thee in this matter.
(g) For they would have done injury to God, if they would
have doubted in this holy cause, and therefore they say
that they are resolved to die for God's cause.
3:17 If it be [so], our God whom we serve is h able to deliver
us from the burning fiery furnace, and he will deliver [us]
out of thine hand, O king.
(h) They have two points as their foundation: first on the
power and providence of God over them, and second on
their cause, which was God's glory, and the testifying
of his true religion with their blood. And so they make
open confession, that they will not so much as
outwardly consent to idolatry.
3:19 Then was Nebuchadnezzar full of fury, and the form of his
visage was changed against Shadrach, Meshach, and Abednego:
[therefore] he spake, and commanded that they should heat
the furnace one seven i times more than it was wont to be
(i) This declares that the more that tyrants rage, and the
more crafty they show themselves in inventing strange
and cruel punishments, the more is God glorified by his
servants, to whom he gives patience and constancy to
abide the cruelty of their punishment. For either he
delvers them from death, or else for this life gives
3:25 He answered and said, Lo, I see four men loose, walking in
the midst of the fire, and they have no hurt; and the form
of the fourth is like the k Son of God.
(k) For the angels were called the sons of God because of
their excellency. Therefore the king called this angel
whom God sent to comfort his own in these great
torments, the son of God.
3:26 Then Nebuchadnezzar came near to the mouth of the burning
fiery furnace, [and] spake, and said, Shadrach, Meshach,
and Abednego, ye servants of the most high God, come forth,
and come [hither]. Then Shadrach, Meshach, and Abednego,
l came forth of the midst of the fire.
(l) This commends their obedience to God, that they would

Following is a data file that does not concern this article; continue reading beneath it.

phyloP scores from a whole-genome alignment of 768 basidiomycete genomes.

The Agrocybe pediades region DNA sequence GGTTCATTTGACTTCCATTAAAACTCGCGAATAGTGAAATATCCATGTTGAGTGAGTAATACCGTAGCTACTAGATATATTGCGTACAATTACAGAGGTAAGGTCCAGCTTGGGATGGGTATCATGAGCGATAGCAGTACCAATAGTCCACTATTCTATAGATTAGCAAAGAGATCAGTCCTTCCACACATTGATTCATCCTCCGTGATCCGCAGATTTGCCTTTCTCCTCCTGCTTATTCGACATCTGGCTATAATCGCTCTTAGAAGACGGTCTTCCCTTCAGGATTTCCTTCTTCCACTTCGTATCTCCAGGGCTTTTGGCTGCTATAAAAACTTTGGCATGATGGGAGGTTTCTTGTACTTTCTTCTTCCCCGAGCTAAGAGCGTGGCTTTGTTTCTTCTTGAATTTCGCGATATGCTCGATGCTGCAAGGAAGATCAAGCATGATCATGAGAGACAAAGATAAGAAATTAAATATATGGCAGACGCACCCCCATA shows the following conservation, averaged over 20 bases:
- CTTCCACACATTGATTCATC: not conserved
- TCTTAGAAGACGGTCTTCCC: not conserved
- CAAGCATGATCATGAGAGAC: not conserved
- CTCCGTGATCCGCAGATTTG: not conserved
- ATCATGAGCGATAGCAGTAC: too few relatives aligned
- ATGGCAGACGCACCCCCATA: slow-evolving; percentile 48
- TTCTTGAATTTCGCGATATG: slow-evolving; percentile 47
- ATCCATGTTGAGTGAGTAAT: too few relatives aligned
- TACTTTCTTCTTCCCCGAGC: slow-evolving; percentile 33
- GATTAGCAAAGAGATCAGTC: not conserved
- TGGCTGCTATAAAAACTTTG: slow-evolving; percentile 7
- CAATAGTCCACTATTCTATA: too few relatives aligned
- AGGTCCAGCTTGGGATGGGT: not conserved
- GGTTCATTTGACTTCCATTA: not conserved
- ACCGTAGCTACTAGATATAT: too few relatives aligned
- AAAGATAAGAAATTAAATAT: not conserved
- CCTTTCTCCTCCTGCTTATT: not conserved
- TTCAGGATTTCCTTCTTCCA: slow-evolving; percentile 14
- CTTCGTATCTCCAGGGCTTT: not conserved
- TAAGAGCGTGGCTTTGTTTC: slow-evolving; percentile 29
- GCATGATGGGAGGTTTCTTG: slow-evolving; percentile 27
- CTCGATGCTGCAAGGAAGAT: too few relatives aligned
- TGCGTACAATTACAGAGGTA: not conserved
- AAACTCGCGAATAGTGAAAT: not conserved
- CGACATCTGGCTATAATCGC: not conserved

not because of any fear depart out of this furnace
until the appointed time, as Noah remained in the ark,
until the Lord called him forth.
3:28 [Then] Nebuchadnezzar spake, and said, m Blessed [be] the
God of Shadrach, Meshach, and Abednego, who hath sent his
angel, and delivered his servants that trusted in him, and
have changed the king's word, and yielded their bodies,
that they might not serve nor worship any god, except their
(m) He was moved by the greatness of the miracle to praise
God, but his heart was not touched. And here we see
that miracles are not sufficient to convert men to God,
but that doctrine most chiefly be joined with them,
without which there can be no faith.
3:29 Therefore I make a decree, That every people, nation, and
language, which speak n any thing amiss against the God
of Shadrach, Meshach, and Abednego, shall be cut in pieces,
and their houses shall be made a dunghill: because there is
no other God that can deliver after this sort.
(n) If this heathen king moved by God's Spirit would punish
blasphemy, and made a law and set a punishment for such
transgressors, much more ought all they that profess
religion make sure that such impiety does not happen,
lest according as their knowledge and responsibility is
greater, so they suffer double punishment.